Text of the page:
Palestine is a comparatively small country. Herod’s kingdom of Judea was not much bigger than Wales, about twice the size of Northern Ireland. It did not extend so far south as Israel does today but it covered a fringe of what is now Syria and Jordan. The population, about five million probably, was not homogenously Jewish. The Jews were concentrated in the Jerusalem area – Judea proper – and in Galilee, to the north, where they were fairly recent settlers. In between was Samaria, where the Samaritans lived. The Samaritans had their own religion which was a variant of Judaism. For example, they did not recognise the Temple, but had their own holy place on a mountain in Samaria. In the towns there were a number of Greeks and Hellenized Syrians or Phoenicians, who had first come in the wake of Alexander’s armies and now identified with the Romans. Herod had encouraged further immigration of Greeks and had built a number of new towns for them, including a new port and capital, Caesarea, which nationalistic and pious Jews would not live in because it was dominated by irreligious monuments, such as a theatre and a racetrack.
The divided country, split by national and religious differences, had some of the features of Northern Ireland or Cyprus. The Jewish national movement took a religious form; it was religion which bound the nation together. The leader of the Zealots, as the guerrilla partisans were known, were often ultra-religious and religion was one of the two main issues around which opposition to the Roman occupation crystallised. There were riots over the pagan eagle desecrating the Temple, as described above: later, after the Romans had adopted direct rule, there were more riots under Pontius Pilate over the same issue. There were uprisings in the late thirties, only a few years after the crucifixion of Jesus, when Emperor Caligula wanted to put up a statue of himself in the Temple. Ten years after that there was a big riot when a Roman soldier on guard on a roof overlooking the Temple made an obscene gesture to the pilgrims.
The second issue was economic: the Roman tax appropriations. Rome did not tax its own citizens but relied on wringing what it could out of subject peoples. The system was laid down officially and then the actual tax-collection was left to private enterprise, on something like a tender basis. Roman troops backed up the tax-collectors. Naturally tax-collectors were regarded as collaborators with the Romans and there were frequent attempts to sabotage the system and boycott it. Quirinius’s census in 6 AD was designed by the Romans to help implement tax-collection and it provoked widespread resistance and armed struggle, which was not subdued for some time, right during the childhood of Jesus. Once again Galilee was a focus of the revolt, but this time there was heavy fighting in the south as well, led by a shepherd called Athronges. Thousands were killed by the Romans during this period.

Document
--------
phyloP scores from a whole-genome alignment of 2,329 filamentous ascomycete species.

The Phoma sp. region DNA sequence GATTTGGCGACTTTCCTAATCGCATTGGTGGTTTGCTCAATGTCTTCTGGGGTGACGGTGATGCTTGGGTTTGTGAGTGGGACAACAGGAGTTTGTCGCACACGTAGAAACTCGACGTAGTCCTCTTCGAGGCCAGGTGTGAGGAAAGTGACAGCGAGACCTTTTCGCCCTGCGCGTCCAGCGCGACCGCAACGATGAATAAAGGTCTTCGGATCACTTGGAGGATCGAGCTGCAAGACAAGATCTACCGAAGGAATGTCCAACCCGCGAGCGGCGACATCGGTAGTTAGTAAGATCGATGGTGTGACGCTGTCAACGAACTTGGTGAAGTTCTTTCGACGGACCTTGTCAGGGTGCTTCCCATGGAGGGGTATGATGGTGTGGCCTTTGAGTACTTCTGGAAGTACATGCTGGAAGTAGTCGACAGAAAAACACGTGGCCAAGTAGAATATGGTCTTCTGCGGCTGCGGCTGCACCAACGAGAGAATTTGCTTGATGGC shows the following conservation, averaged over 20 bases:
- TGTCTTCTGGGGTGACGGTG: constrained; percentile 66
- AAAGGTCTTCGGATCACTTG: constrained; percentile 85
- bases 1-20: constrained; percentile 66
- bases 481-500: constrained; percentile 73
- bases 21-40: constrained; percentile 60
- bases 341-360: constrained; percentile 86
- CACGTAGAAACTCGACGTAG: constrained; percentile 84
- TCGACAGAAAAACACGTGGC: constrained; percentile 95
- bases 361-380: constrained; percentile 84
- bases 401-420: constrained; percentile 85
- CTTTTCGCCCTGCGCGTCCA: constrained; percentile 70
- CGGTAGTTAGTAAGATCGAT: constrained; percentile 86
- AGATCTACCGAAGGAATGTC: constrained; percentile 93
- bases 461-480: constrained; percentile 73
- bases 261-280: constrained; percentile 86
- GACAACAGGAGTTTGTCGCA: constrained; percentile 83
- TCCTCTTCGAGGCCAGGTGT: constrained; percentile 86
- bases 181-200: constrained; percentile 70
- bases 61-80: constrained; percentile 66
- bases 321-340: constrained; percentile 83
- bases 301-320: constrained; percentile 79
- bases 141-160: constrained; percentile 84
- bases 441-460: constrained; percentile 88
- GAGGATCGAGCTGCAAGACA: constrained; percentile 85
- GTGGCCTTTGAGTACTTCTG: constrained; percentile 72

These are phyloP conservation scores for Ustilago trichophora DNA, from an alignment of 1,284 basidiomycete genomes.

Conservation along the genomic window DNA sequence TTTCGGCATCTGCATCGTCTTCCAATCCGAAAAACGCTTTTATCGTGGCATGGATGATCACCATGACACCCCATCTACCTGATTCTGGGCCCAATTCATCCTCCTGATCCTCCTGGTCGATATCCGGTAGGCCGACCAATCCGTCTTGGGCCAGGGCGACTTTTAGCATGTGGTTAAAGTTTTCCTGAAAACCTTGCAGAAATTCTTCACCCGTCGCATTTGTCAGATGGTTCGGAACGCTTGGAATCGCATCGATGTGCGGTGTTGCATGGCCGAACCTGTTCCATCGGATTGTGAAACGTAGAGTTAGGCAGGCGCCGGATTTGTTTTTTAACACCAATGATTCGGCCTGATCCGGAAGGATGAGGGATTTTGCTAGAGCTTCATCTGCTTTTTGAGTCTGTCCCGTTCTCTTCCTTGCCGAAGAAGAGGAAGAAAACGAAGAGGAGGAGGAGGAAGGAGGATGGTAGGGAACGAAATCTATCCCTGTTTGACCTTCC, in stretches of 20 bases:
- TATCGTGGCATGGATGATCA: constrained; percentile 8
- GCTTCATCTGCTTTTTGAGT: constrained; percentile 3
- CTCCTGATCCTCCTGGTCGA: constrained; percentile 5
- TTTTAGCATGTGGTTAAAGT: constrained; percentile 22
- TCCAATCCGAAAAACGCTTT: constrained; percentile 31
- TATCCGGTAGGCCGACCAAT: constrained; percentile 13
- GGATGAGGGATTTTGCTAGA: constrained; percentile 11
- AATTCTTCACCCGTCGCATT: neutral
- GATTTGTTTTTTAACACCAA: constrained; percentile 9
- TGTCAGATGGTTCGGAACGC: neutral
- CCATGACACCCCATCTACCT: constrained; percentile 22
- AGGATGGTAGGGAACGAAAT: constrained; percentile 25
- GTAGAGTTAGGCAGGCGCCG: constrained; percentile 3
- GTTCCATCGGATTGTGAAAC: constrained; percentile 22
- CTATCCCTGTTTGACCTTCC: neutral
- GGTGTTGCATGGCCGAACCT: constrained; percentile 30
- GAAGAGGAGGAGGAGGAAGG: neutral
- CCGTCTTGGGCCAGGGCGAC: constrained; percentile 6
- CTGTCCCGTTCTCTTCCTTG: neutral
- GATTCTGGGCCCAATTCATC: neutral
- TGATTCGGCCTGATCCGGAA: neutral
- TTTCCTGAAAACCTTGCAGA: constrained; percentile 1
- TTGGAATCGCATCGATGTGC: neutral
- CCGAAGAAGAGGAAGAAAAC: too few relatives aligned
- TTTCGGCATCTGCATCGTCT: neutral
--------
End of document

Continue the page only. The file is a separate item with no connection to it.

Direct rule starts
The census was particularly resented because it marked the beginning of direct rule by Rome. The puppet regime was abandoned by the Romans shortly after Herod’s death. His son was exiled after the Procurator was given full powers, in Judea at least. In Galilee and in South-East Syria, the Golan Heights area, two other sons of Herod were allowed to stay on as autonomous rulers. Generally speaking, the Romans changed Procurators quite rapidly. Pontius Pilate, who lasted nine years, from 27 to 36 AD was an exception to the rule. Pilate was intensely hated and this loathing shows through all the Jewish source documents which remain. He was both harsh and corrupt. When he took money from the Temple treasury there were massive demonstrations against him. He suppressed them by putting troops into the crowd in plain-clothes, and with concealed weapons, who suddenly leapt into action at a given signal. In the Gospels, there are references to the killing of Galileans, always troublemakers, and to riots in Jerusalem at the time of Jesus’s death, while the word used to describe the two ‘thieves’ crucified with Jesus is the same generally used to describe guerrillas, rather like ‘bandits’.
The Pharisees and armed struggle
However, the real struggle built up from the forties onwards, culminating in the full-scale national uprising in the sixties. At the same time, the national struggle began to cross-cut with an increasingly overt class struggle. The traditional ruling class in Judea consisted of an interlocking bloc formed by large landowners and the hereditary high-priestly families who controlled the Temple. The Sadducees were members of this bloc. They were challenged as religious authorities by the Pharisees, who were rigourists, organised on a strict entry basis into cells, led by scribes, graduates in theology, but also including elements from artisan and even labouring backgrounds. It was the Pharisees who welded the Jewish nation together into a religious-political force. Many of the Zealot leaders were Pharisees who had decided to move into a phase of armed struggle.
The mass of Zealots however, came from the people, from small towns and villages. This period was one of an overall movement in the countryside towards large estates, throwing small peasants, many of them in debt, off the land. There were a large number of slaves in Judea at the time and these made up part of the guerrilla armies. There was also an increasing number of hired hands, who are often mentioned in parables in the Gospel. The surplus of labour meant that they were usually employed on a casual basis. There was naturally a drift from the country into the towns and an increasing amount of employment in small craft industries.